Adventitious buds are such as are newly formed from callus or other tissues in places not normally provided with buds, as is often seen on occluding wounds - e.g. stool shoots. They may also be developed on roots, a fact utilised in propagating Bouvardias, Horse-radish, etc., by means of root-cuttings, and the suckers of Plums and other fruit trees are shoots springing from adventitious buds on roots.
Adventitious buds are also common on leaves (e.g. Bryophyllum, Ferns, etc.), and are frequently induced on them by wounds - e.g. Gesneria, Gloxinia, etc. Even cut cotyledons may develop them, and pieces of leafless inflorescence (Hyacinth), hypocotyl (Anagallis), and in fact practically any wounded tissue with a store of reserve materials may be made to develop them: thus they have been found arising from the pith of Sea-kale, and are commonly developed from the cut bulb scales of Hyacinths.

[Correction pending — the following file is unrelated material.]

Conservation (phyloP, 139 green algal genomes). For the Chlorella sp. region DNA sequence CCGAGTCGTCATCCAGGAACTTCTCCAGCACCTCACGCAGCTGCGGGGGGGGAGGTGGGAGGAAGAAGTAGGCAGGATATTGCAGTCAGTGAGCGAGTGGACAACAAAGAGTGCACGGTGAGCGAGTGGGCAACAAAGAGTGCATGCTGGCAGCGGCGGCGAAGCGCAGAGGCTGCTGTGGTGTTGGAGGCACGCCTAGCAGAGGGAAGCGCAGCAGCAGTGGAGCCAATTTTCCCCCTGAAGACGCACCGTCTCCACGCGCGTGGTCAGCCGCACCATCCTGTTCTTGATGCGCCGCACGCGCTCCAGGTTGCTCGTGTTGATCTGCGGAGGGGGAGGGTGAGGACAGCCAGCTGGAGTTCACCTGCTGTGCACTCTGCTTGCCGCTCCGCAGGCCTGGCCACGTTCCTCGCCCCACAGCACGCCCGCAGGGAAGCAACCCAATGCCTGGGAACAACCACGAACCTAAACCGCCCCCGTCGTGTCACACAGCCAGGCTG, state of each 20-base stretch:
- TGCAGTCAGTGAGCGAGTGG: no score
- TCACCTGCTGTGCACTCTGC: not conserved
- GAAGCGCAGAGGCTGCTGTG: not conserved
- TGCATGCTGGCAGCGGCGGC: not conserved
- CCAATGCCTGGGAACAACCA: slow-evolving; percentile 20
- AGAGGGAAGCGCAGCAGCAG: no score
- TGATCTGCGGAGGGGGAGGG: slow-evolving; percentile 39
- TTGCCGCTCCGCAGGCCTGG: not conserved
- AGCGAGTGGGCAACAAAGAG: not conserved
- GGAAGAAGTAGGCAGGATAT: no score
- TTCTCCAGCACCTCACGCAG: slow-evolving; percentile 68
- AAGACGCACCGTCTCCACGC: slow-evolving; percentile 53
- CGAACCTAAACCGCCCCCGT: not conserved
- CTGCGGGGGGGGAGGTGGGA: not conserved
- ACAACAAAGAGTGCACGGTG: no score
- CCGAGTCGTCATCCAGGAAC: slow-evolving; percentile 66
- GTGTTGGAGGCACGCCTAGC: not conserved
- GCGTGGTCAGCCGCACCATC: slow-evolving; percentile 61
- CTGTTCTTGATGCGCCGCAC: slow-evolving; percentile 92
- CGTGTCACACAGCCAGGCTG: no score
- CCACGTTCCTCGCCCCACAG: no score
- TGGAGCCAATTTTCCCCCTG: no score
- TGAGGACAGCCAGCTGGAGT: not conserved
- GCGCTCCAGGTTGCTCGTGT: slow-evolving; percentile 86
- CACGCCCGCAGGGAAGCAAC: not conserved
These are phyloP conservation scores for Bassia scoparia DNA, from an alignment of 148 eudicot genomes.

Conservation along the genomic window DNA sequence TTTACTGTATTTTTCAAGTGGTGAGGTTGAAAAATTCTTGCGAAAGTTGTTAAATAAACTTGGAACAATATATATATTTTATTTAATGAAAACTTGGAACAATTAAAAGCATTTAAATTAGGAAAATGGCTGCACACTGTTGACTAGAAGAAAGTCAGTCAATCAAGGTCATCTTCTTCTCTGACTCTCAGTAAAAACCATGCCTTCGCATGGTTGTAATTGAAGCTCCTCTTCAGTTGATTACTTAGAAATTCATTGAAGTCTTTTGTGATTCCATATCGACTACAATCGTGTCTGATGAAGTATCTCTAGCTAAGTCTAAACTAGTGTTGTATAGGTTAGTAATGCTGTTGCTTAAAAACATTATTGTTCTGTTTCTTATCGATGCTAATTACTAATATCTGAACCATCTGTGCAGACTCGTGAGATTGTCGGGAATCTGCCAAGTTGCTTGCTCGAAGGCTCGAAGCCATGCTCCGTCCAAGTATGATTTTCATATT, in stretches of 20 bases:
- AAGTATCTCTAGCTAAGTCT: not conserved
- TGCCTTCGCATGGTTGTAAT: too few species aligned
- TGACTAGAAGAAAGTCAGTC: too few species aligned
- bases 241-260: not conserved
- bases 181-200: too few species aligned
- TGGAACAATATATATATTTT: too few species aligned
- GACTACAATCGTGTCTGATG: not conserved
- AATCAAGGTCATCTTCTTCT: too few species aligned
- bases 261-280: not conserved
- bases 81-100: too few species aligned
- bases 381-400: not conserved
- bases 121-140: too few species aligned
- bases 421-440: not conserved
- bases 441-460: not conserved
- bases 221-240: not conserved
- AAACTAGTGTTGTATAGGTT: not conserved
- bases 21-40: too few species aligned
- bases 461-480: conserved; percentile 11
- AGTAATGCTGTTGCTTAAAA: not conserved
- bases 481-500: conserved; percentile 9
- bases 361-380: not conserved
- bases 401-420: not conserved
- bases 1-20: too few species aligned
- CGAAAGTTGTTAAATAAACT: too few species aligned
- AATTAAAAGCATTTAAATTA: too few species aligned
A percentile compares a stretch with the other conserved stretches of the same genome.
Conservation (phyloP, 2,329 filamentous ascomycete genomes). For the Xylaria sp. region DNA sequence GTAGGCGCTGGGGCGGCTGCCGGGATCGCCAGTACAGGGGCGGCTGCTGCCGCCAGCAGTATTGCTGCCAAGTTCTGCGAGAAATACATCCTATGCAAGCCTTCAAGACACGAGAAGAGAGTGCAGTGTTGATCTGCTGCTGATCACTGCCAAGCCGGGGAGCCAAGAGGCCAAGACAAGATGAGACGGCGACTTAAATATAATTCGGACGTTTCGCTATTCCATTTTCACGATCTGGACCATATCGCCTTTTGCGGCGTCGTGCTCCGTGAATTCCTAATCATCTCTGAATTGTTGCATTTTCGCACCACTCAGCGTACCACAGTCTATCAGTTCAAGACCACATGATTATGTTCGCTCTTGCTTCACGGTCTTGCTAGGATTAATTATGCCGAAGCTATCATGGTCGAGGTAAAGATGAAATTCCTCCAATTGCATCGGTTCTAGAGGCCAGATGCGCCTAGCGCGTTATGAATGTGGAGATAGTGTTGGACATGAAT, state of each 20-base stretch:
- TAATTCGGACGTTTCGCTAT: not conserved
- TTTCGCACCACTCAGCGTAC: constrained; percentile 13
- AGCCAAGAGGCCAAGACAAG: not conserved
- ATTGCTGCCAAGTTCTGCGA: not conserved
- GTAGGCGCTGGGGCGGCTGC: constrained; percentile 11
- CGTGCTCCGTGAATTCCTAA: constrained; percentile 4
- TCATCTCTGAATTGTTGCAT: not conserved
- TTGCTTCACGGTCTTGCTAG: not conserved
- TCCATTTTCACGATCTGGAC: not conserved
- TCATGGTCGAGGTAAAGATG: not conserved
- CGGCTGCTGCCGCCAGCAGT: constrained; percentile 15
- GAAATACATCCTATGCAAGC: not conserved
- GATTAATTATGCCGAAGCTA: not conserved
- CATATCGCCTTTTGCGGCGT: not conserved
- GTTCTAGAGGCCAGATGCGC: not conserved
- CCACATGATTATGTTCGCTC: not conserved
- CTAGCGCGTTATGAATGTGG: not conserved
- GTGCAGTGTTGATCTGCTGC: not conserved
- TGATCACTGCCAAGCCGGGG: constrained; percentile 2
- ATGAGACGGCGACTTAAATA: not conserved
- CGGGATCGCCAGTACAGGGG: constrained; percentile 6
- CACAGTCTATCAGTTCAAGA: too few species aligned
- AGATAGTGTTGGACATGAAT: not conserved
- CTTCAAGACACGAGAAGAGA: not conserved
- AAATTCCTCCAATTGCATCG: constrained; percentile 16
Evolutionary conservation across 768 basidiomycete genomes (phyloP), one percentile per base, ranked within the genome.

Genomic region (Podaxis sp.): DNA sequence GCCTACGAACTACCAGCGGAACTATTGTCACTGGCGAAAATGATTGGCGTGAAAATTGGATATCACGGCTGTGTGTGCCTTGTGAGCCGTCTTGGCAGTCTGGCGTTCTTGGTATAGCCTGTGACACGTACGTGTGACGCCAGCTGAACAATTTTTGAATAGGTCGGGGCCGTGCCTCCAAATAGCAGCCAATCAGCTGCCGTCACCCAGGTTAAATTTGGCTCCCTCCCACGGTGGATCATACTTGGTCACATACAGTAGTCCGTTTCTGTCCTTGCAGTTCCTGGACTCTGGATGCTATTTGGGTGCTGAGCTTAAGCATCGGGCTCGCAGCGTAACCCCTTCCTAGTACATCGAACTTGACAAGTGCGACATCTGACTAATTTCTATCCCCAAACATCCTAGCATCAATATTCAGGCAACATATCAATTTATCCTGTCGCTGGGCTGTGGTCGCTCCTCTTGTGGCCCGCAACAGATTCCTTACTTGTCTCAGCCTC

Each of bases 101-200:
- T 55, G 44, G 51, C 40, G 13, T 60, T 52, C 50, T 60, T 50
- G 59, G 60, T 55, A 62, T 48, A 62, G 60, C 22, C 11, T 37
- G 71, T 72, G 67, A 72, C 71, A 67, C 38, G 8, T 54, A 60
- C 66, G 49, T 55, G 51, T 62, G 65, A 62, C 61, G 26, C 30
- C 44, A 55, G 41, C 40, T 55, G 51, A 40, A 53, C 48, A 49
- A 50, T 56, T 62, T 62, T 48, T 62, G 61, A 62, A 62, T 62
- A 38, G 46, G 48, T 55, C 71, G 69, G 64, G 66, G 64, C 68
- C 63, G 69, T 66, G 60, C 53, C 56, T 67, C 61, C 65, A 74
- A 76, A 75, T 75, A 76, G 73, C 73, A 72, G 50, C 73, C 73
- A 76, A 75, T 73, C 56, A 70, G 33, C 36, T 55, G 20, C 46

Apospory and Apogamy are particular cases of the production of vegetative buds on the leaves in place of sporangia in Ferns (Apospory), and on prothallia in place of Archegonia (Apogamy), in the latter case induced by dry conditions and strong illumination.